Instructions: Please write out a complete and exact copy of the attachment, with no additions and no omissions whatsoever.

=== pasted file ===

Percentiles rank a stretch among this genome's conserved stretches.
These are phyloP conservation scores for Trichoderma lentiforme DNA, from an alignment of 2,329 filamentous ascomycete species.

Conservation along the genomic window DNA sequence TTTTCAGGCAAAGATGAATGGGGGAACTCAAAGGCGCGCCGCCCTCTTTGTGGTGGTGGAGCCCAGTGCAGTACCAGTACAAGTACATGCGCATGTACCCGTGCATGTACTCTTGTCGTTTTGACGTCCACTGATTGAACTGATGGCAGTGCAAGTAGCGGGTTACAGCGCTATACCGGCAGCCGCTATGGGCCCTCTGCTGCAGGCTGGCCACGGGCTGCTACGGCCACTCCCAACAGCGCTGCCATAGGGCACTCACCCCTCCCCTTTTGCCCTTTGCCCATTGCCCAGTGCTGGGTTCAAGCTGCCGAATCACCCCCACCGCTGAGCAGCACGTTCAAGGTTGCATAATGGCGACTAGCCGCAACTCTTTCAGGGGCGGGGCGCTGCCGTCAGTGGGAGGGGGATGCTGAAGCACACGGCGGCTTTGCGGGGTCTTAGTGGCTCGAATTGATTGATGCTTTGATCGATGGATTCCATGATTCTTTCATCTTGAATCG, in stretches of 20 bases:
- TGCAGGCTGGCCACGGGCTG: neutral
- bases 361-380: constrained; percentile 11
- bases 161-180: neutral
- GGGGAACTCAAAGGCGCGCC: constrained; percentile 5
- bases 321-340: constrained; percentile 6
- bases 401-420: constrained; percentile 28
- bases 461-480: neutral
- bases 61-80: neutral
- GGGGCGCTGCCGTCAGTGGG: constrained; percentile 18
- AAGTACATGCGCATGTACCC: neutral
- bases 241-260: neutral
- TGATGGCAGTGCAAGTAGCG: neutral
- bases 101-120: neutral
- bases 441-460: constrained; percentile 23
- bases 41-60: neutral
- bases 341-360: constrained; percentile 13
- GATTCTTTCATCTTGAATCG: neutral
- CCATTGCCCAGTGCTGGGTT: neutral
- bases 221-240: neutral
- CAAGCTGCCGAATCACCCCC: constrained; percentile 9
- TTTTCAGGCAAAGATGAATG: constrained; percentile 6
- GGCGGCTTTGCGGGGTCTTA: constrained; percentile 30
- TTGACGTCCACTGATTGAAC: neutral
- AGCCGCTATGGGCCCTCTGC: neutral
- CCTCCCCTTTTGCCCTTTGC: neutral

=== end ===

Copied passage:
Percentiles rank a stretch among this genome's conserved stretches.
These are phyloP conservation scores for Trichoderma lentiforme DNA, from an alignment of 2,329 filamentous ascomycete species.

Conservation along the genomic window DNA sequence TTTTCAGGCAAAGATGAATGGGGGAACTCAAAGGCGCGCCGCCCTCTTTGTGGTGGTGGAGCCCAGTGCAGTACCAGTACAAGTACATGCGCATGTACCCGTGCATGTACTCTTGTCGTTTTGACGTCCACTGATTGAACTGATGGCAGTGCAAGTAGCGGGTTACAGCGCTATACCGGCAGCCGCTATGGGCCCTCTGCTGCAGGCTGGCCACGGGCTGCTACGGCCACTCCCAACAGCGCTGCCATAGGGCACTCACCCCTCCCCTTTTGCCCTTTGCCCATTGCCCAGTGCTGGGTTCAAGCTGCCGAATCACCCCCACCGCTGAGCAGCACGTTCAAGGTTGCATAATGGCGACTAGCCGCAACTCTTTCAGGGGCGGGGCGCTGCCGTCAGTGGGAGGGGGATGCTGAAGCACACGGCGGCTTTGCGGGGTCTTAGTGGCTCGAATTGATTGATGCTTTGATCGATGGATTCCATGATTCTTTCATCTTGAATCG, in stretches of 20 bases:
- TGCAGGCTGGCCACGGGCTG: neutral
- bases 361-380: constrained; percentile 11
- bases 161-180: neutral
- GGGGAACTCAAAGGCGCGCC: constrained; percentile 5
- bases 321-340: constrained; percentile 6
- bases 401-420: constrained; percentile 28
- bases 461-480: neutral
- bases 61-80: neutral
- GGGGCGCTGCCGTCAGTGGG: constrained; percentile 18
- AAGTACATGCGCATGTACCC: neutral
- bases 241-260: neutral
- TGATGGCAGTGCAAGTAGCG: neutral
- bases 101-120: neutral
- bases 441-460: constrained; percentile 23
- bases 41-60: neutral
- bases 341-360: constrained; percentile 13
- GATTCTTTCATCTTGAATCG: neutral
- CCATTGCCCAGTGCTGGGTT: neutral
- bases 221-240: neutral
- CAAGCTGCCGAATCACCCCC: constrained; percentile 9
- TTTTCAGGCAAAGATGAATG: constrained; percentile 6
- GGCGGCTTTGCGGGGTCTTA: constrained; percentile 30
- TTGACGTCCACTGATTGAAC: neutral
- AGCCGCTATGGGCCCTCTGC: neutral
- CCTCCCCTTTTGCCCTTTGC: neutral